Monday, August 31, 2009

Struggles Of A Butterfly

From my Spirit Art Blog post today, August 31st ~
Whenever I see a butterfly these days, I think of this story. There are many versions on line but I like this one the best. I hope you like it as much as I do.

Struggles of a Butterfly

When he was a small boy, he had loved butterflies. Oh, not to net and
mount them, but to wonder at their designs and habits.

Now a grown man with his first son to be born in a few weeks, he found
himself once again fascinated with a cocoon. He had found it at the side
of the park path. Somehow the twig had been knocked from the tree and
the cocoon had survived undamaged and still woven to the branch.

As he had seen his mother do, he gently protected it by wrapping it in
his handkerchief and carried it home. The cocoon found a temporary home
in a wide-top mason jar with holes in the lid. The jar was placed on the
mantle for easy viewing and protection from their curious cat who would
delight in volleying the sticky silk between her paws.

The man watched. His wife's interest lasted only a moment, but he studied
the silky envelope. Almost imperceptibly at first, the cocoon moved. He
watched more closely and soon the cocoon was trembling with activity.
Nothing else happened. The cocoon remained tightly glued to the twig and
there was no sign of wings.

Finally the shaking became so intense, the man thought the butterfly would
die from the struggle. He removed the lid on the jar, took a sharp pen
knife from his desk drawer, and carefully made a tiny slit in the side
of the cocoon. Almost immediately, one wing appeared and then outstretched
the other. The butterfly was free!

It seemed to enjoy its freedom and walked along the edge of the mason jar
and along the edge of the mantle. But it didn't fly. At first the man
thought the wings needed time to dry, but time passed and still the
butterfly did not take off.

The man was worried and called up his neighbor who taught high school
science. He told the neighbor how he had found the cocoon, placed it in
the mason jar, and the terrible trembling as the butterfly struggled to
get out. When he described how he had carefully made a small slit in the
cocoon, the teacher stopped him. "Oh, that is the reason. You see, the
struggle is what gives the butterfly the strength to fly."

And so it is with us. Sometimes it's the struggles in life that strengthen
us the most.

Author Unknown

Sunday, August 30, 2009

Monster in the Butterfly Bushes

It was a gorgeous day here today. I spent some time playing with my camera and different lenses. It was a "gear learning" session. I used three different lenses and two Nikon speed lights. This is my favorite for the day, shot with my Tamron 90mm macro lens. I call it "Monster in the Bush". This Praying Mantes posed for me all afternoon and barely moved a muscle. Much easier to shoot than hummingbirds! Especially ones being tormented by Yellow Jackets!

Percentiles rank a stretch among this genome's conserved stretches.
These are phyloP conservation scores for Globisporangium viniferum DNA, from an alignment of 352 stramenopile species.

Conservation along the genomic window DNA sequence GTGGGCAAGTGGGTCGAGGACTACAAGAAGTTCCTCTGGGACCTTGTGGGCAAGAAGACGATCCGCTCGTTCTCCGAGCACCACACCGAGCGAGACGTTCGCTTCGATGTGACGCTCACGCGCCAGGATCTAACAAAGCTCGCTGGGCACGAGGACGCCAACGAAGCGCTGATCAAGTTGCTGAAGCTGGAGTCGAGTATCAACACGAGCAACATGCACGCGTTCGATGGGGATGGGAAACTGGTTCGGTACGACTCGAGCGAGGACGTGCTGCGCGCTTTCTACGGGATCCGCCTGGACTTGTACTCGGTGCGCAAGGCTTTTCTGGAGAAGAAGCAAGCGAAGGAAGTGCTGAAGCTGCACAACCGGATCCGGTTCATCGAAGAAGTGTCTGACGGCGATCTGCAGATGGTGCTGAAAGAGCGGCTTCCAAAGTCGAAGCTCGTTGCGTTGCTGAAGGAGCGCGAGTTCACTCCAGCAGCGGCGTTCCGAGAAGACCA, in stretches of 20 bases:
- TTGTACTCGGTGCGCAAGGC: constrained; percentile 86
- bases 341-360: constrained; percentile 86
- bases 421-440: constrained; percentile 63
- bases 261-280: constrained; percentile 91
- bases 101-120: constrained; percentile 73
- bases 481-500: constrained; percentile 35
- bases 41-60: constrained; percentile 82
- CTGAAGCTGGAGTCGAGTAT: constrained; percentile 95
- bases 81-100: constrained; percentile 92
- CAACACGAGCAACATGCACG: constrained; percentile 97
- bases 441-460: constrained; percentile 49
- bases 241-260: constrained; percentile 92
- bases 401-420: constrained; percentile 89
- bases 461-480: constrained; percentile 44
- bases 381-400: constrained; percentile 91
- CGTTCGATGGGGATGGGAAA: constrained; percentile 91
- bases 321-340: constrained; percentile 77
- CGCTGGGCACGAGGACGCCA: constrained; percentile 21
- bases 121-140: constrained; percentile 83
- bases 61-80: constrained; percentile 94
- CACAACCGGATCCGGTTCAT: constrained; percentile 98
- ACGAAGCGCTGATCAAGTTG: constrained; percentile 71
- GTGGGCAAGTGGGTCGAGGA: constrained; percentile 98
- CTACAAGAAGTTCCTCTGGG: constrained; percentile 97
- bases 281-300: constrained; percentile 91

Friday, August 21, 2009

Another Shot From My Hummingbird Marathon

This is one of my favorite shots from the past week of renting telephoto lenses. It was taken with a flash (Nikon SB 900 Speedlight) to stop the motion of the wings. It is full frame with no cropping and I haven't done any post processing on it yet. My mentor, Nancy Louie, turned me on to the idea and helped me get my barrings with all the technical stuff involved. See more about shooting hummingbirds with a flash here.

Monday, August 17, 2009

Stillness in the Midst of Chaos

"Art is the achievement of stillness in the midst of chaos." ~ Saul Bellow

Here's a few of the hummingbird photos I took over the past couple of days. See more about "Shooting Fish in a Barrel" on today's Spirit Art Blog.

Saturday, August 15, 2009

Telephoto Lenses and Flies

Nano and I headed down to the Forsythe Wildlife Refuge yesterday afternoon to check out the telephoto lenses I rented for the week. What we did not anticipate however, is that there were massive numbers of biting flies! They swarmed our car like a pack of angry bees. Needless to say, we were not able to get out and try out the lenses. Afterwards we headed down the road to Atlantic City and took a few shots from a casino parking garage. Here is my favorite shot of Absecon Lighthouse looking eastward out towards the ocean.

Wednesday, August 12, 2009

A Hundred Happy Hummingbirds

I just like the sound of today's title, don't you? Here's another shot from yesterday. See the drawing I did from it on

Tuesday, August 11, 2009

Big Lenses and Little Birds

The invitation still stands for you local people to come over and see some hummingbirds. I rented 2 telephoto lenses this week and I am trying to learn how to use them. I just received them yesterday afternoon and I'm hoping before the week is over that I'll get some good shots of my little jewels. Here's a couple photos of molting juveniles from this morning. My buddy, Betsy Hudson, who owns two "Life Is Good" stores, came over with her Nikon for a couple of hours and we tried to figure this out together. I may not have gotten a lot of good shots, but time spent with "Ms Sunshine" is always a fun and uplifting experience. Thanks Bets!

Interesting Side Note: Molting or Moulting in birds from Wikipedia:
"In birds, moulting is the periodic replacement of feathers by shedding old feathers while producing new ones. Feathers are dead structures at maturity, and they become gradually worn down and need to be replaced. Adult birds moult at least once a year, though many moult twice, and a few three times."

Monday, August 10, 2009



Take a look through the slate of upcoming FREE classes from Creative Techs, and sign up for a couple that catch your interest here. I took their 10 week Photoshop Class and it was AWESOME!